Sunday, March 21, 2010

What the....

Yoshiko Wada is coming to Nelson later in the year to conduct a... "boro and stitch" workshop including dye resist techniques. Everybody told me it's a shibori workshop, but I'm not sure!. Somebody please tell me what "boro" means in the Western textile context? Because I'm not going to pay 400 bit ones for a workshop to create - what? - tattered fragments of textiles! No, way. I don't want to miss out on a great workshop opportunity, right here in Nelson, but so far I've only found terribly old Japanese cotton clothes turned into patchwork quilt on the Internet, and it's so not what I want to learn. Does anybody know about her "boro and stitch" workshops?

What is "boro" in this context??

A far more appetizing prospect is the India Flint workshop, which Jo Kinross tells me will happen, though the format is undecided. No worries, I'll take India anyway I can. Jo had some superb suggestions for me, though, which I'd like to share. In addition to fine merino cloth I was going to weave to dye in the workshop, Jo suggested knitting or crocheting something with yarns I would normally use in weaving, then dying the knit/crocheted piece, then unraveling and using the yarn as warp or weft. I also think I'll make some warp chains and dye them and use them to weave. Come to think of it, not all of these "prepared" bits need to be undyed merino, do they? I might even mix a bit of color, or even polyester, a little bit.

13 comments:

  1. It's sound like a 'tatter' to me. Well I only know a meaning in Japanese for this word 'Boro'. Not so good impression... I too interested in what it is and only guess is a patchwork used only with old piece of fabric (Nuno in Japanese and gain I just hard it has totality different meaning...).

    You are living in very interesting world, Meg.

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  2. Not so good impression is exactly it! Mom asked me what they were, on the phone, too. Soon, she'll be able to Google, too.

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  3. All I know is that Wada is a great shibori artist. I'm not familiar with boro.

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  4. Darn, Connie, I was hoping you'd know!

    ANYONE ELSE, PULEEEEEEZE?

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  5. I have her book "Memory on Cloth, Shibori now" and boro isn't mentioned in the index. I'm booked and deposit paid to go to her workshop in Porirua Oct. 2 - 4 so will be interested to hear what this word means. Maybe its collaging different shibori techniques on one cloth!

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  6. Dianne, the Porirua, or Paraparaumu? Anyhoo, THAT workshop is listed as a "shobori" workshop, which I would have been interested in... What you say makes sense, though. Hum... I wonder....

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  7. Paraparaumu yes. I know its full with a waiting list. I know a friend has her first book so I'll contact Margaret later and see if boro is in that.

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  8. Oh, thank you so much, Dianne. And no doubt you'll be blogging about your workshop experience, I hope, I hope!

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  9. Sorry, unable to help with the meaning of "boro". Who is organising the Nelson workshop, maybe they can explain further.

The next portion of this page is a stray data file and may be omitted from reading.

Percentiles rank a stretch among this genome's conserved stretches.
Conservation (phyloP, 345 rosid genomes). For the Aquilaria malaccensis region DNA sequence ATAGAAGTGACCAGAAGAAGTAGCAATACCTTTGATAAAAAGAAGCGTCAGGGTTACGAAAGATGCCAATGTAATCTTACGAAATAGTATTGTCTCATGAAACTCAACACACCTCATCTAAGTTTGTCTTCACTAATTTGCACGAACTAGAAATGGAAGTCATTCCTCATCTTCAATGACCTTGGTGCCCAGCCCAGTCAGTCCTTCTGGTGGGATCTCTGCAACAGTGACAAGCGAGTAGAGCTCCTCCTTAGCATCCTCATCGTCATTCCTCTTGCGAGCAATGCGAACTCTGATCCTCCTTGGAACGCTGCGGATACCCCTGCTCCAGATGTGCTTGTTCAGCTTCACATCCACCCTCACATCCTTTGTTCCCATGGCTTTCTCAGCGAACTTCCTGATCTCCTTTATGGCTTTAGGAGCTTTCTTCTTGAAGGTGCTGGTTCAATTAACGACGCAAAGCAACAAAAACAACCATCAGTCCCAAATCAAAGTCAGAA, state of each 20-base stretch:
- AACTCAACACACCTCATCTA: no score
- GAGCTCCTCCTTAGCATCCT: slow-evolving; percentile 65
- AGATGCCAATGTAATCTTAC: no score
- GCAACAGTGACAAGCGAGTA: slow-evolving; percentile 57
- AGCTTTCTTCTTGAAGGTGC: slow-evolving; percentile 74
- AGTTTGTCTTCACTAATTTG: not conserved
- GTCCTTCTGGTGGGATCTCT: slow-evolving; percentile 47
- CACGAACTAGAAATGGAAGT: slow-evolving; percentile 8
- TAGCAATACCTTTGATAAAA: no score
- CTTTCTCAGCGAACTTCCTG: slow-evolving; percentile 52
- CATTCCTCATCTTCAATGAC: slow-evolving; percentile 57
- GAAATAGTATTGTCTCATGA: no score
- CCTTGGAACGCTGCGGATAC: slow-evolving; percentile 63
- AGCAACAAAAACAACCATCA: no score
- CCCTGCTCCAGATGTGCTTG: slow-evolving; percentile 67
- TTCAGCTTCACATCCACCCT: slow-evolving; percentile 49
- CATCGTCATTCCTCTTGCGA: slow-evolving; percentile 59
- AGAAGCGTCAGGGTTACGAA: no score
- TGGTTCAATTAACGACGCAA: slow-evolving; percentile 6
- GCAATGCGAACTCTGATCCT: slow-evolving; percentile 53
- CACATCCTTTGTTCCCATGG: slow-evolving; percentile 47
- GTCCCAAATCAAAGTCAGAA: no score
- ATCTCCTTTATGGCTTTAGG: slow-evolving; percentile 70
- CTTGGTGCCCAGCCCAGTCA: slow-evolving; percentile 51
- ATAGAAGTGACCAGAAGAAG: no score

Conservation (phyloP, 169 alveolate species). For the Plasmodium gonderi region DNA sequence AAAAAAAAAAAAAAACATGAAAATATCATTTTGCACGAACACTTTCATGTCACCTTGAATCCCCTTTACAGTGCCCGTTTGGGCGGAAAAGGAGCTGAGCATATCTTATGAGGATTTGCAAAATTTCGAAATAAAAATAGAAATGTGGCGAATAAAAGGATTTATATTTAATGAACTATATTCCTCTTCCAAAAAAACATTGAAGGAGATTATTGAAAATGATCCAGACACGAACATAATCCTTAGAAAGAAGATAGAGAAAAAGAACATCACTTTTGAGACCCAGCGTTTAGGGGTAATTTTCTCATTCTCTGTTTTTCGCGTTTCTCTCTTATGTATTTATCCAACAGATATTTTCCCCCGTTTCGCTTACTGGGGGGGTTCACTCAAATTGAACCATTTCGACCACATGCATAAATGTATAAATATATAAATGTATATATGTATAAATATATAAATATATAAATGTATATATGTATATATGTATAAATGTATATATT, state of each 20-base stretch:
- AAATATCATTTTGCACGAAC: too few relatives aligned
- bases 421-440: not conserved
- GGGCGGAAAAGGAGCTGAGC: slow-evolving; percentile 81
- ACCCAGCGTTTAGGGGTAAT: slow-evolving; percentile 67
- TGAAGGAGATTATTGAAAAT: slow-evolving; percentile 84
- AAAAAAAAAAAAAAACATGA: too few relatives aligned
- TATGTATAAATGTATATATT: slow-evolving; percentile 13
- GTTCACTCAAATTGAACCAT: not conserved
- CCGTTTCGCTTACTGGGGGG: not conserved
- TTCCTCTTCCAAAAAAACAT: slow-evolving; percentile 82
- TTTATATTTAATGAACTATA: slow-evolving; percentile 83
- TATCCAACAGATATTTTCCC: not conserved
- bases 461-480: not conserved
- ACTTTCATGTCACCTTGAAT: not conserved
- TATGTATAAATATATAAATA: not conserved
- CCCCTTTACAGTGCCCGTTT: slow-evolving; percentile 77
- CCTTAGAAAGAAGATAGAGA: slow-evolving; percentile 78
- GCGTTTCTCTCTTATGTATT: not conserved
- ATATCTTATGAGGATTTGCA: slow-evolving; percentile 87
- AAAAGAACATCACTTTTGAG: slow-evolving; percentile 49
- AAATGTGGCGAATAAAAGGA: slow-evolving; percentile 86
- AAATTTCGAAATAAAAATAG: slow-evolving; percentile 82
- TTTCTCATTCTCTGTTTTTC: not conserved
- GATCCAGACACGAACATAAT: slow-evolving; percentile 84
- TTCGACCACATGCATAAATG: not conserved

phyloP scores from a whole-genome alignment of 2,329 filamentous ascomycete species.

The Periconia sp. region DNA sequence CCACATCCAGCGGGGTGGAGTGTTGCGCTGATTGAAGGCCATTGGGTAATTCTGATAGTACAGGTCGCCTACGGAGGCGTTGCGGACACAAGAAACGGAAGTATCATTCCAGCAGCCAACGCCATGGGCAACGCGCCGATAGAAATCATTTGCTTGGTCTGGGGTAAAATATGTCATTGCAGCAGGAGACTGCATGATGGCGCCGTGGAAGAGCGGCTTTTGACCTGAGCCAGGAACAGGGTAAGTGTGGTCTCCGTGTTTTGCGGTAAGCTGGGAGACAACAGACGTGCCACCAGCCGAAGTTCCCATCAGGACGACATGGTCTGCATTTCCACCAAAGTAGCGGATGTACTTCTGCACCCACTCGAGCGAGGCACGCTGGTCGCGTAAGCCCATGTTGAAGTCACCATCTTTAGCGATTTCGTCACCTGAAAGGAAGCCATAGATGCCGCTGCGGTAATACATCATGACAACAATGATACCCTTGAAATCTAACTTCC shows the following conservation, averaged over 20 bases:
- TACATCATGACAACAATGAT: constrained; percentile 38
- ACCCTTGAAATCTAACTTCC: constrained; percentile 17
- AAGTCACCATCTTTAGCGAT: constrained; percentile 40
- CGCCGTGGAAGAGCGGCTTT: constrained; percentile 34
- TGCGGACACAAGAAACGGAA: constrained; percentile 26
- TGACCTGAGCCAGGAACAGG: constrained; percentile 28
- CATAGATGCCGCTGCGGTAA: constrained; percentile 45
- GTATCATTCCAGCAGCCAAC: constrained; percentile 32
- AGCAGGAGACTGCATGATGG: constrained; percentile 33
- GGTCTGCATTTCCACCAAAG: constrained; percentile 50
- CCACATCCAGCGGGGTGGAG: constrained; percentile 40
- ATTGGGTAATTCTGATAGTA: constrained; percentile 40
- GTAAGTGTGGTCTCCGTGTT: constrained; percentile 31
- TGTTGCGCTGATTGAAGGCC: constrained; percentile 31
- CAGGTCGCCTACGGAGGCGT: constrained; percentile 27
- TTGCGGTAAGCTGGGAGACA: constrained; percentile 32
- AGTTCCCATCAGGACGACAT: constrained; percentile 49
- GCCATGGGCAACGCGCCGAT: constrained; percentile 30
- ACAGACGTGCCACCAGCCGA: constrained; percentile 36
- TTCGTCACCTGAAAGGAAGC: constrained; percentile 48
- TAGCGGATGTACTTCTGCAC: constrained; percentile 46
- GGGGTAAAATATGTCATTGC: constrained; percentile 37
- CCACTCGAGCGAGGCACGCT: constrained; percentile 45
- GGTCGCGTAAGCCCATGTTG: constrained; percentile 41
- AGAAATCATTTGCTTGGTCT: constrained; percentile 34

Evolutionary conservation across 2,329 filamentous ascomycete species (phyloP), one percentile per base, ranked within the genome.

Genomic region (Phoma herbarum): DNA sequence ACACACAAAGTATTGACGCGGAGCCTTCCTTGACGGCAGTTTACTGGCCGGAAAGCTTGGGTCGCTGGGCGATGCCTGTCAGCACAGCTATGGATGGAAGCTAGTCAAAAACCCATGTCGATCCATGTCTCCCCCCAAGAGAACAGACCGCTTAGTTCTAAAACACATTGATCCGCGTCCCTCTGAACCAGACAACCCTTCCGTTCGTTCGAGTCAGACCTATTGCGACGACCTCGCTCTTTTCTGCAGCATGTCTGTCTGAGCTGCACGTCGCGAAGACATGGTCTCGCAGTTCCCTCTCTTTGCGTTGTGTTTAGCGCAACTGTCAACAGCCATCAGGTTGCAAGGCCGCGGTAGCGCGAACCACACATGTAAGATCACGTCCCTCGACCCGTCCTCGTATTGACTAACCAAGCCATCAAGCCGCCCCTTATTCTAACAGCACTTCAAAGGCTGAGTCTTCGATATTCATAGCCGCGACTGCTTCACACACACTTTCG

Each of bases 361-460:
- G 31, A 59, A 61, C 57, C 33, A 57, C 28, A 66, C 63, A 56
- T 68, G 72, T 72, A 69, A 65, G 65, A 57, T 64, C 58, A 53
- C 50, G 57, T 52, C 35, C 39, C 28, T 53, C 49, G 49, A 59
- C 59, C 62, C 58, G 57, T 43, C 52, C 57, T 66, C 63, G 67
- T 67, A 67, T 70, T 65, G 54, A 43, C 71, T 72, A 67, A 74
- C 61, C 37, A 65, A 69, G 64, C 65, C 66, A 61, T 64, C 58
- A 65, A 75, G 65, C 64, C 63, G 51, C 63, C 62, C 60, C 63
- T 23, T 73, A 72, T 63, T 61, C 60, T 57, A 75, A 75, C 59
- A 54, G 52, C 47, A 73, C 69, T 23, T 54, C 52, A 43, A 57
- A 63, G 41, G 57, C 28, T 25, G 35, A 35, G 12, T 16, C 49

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  10. India Flint's last post mentions Boro and shows pictures www.prophet-of-bloom.blogspot.com/2010/02/walk-this-way-please

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  11. Got the information from Deb who organized the workshop, written by Wada:

    3 Day workshop SLOW CLOTH
    “Boro Transformed: patching, piecing, stitching”

    Hands-on workshop for artists who are interested in Patchwork, Quilting, Embroidery, Collage and Painting.

    This workshop is inspired by a group of Japanese folk textile and clothing from the late nineteenth and early twentieth century, such as padded sleeping mattresses and comforters, fisherman’s coats, lumberjack’s vests, and other everyday wear. These were dyed in indigo and extensively patched and darned as necessary, utilizing regional resources to the limit.

    In my forthcoming book, I am using the Japanese term boro to define a new aesthetic and to bring new meaning to an alternative creative process, e.g., darning = healing, meditative action = marking time, reuse/repair = recording history. "Boro" represents the transformation of inconsequential material to something precious and valuable. Ordinarily, these tattered, castaway rags and the articles pieced together from them would be considered of little to no value. Boro, on the other hand, are viewed as beautiful in a way that defies convention. This type of imperfect beauty possesses a power that resonates with people almost like an emotional barometer. It points to an alternative value of "beauty" slowly coming to surface in our social consciousness.

    Participants will learn about traditional Japanese common textiles made with boro (rags and fabric scraps) and will reinterpret this folk tradition by creating a fabric collage using layering, piecing, sewing and darning. Participants will also explore the use of water-soluble sheets to create open, lace-like structures in collage. Scrap fabrics will be provided by dosa inc. of Los Angeles (www.dosainc.com), and participants are also welcome to bring their own recycled, used, stained scraps or motheaten woollens to incorporate into their project.

    Hummm... sounds like "fiber art" to me, and I'm not dismissing it, but I don't know if I want to go, or if it's my kind of thing...

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  12. Fair enough, we can get overloaded with information.

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